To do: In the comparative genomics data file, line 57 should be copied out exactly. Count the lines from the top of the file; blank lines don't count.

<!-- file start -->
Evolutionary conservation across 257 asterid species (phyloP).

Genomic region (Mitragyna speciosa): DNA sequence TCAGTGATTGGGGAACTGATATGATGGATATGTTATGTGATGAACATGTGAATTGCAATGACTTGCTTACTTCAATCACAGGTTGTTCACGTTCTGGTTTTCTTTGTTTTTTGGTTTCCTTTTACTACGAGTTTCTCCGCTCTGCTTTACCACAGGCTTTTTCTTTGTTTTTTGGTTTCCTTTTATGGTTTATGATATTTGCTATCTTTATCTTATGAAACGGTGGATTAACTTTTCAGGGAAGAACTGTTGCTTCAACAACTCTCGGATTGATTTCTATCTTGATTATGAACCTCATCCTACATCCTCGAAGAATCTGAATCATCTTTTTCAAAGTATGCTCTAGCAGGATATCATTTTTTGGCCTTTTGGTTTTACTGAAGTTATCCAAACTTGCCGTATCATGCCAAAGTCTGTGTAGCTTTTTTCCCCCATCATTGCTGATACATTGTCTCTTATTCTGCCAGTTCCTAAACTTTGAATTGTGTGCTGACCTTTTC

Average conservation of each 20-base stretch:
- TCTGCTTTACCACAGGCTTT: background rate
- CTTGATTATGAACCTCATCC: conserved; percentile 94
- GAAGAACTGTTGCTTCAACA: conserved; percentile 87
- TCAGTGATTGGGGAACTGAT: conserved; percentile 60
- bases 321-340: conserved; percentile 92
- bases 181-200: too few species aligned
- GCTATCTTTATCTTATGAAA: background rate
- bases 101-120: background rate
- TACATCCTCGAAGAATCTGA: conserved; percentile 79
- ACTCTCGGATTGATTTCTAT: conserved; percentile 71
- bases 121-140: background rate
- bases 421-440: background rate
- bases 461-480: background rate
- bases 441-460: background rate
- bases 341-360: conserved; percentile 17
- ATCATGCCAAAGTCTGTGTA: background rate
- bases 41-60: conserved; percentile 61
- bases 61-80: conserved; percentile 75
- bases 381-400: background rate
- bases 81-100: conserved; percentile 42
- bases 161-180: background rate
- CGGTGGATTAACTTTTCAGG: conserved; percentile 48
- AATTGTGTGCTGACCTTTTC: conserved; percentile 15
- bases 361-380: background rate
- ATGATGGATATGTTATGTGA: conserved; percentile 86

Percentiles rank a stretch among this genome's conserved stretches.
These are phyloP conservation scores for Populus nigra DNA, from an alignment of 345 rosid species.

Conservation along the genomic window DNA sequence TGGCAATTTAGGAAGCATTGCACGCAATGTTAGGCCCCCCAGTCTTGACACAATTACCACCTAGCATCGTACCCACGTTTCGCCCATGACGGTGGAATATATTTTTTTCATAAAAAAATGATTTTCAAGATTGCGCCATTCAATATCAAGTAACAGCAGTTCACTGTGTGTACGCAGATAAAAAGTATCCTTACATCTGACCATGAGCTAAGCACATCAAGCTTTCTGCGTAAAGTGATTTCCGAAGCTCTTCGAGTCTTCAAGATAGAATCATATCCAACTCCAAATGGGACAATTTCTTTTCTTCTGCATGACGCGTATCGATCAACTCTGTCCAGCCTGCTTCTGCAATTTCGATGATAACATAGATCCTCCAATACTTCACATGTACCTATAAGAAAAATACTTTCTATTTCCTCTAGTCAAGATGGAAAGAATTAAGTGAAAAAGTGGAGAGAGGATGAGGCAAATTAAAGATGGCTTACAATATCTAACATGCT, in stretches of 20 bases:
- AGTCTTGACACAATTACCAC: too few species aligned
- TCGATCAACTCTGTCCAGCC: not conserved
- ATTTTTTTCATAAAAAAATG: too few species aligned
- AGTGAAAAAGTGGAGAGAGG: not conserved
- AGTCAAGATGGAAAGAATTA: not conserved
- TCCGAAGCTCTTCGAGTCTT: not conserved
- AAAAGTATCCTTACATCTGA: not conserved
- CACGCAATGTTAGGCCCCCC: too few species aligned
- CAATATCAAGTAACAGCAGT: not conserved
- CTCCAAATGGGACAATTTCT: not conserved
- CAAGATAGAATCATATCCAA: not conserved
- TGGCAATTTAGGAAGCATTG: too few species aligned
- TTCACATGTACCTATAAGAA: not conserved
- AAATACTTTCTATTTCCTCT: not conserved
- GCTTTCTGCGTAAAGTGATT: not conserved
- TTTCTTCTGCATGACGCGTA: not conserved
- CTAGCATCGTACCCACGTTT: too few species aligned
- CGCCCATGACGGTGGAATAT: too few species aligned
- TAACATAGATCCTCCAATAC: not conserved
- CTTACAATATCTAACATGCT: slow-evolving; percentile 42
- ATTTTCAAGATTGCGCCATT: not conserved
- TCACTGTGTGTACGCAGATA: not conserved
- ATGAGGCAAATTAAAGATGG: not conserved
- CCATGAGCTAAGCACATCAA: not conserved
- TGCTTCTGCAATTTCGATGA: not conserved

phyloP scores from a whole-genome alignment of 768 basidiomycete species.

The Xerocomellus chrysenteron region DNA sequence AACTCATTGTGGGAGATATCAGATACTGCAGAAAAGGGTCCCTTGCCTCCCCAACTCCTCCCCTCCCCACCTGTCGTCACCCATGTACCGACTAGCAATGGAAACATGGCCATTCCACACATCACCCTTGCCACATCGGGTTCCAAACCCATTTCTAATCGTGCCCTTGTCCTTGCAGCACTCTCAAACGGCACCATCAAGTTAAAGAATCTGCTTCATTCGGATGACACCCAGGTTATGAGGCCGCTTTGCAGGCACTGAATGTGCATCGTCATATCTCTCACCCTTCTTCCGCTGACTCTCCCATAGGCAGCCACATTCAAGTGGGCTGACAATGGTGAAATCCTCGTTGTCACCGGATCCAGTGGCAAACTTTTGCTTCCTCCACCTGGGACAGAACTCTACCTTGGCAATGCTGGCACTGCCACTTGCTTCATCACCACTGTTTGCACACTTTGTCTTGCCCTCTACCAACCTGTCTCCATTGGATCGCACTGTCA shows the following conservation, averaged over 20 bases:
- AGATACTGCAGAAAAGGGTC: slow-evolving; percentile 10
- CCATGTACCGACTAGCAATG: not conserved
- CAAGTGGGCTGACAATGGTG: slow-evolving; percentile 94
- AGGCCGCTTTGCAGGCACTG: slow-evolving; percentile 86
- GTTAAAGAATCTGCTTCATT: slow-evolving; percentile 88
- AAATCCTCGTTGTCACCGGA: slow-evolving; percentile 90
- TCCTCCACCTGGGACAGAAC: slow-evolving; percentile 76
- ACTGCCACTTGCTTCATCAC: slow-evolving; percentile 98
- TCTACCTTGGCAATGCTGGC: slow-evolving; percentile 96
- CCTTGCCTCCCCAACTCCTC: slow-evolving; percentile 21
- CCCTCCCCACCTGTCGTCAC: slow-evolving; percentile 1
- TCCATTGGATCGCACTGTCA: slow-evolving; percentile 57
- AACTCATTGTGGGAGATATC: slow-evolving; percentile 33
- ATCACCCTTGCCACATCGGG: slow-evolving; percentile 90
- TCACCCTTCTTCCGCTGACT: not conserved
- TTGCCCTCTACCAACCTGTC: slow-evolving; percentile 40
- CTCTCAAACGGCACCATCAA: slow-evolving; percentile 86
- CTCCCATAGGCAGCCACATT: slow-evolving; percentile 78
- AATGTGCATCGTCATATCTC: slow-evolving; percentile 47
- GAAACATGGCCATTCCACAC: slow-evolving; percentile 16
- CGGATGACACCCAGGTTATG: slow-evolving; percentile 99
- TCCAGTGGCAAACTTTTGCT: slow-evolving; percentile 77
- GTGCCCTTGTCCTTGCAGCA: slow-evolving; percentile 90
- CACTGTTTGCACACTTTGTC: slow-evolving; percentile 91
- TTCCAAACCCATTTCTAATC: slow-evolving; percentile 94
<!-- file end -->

phyloP scores from a whole-genome alignment of 768 basidiomycete species.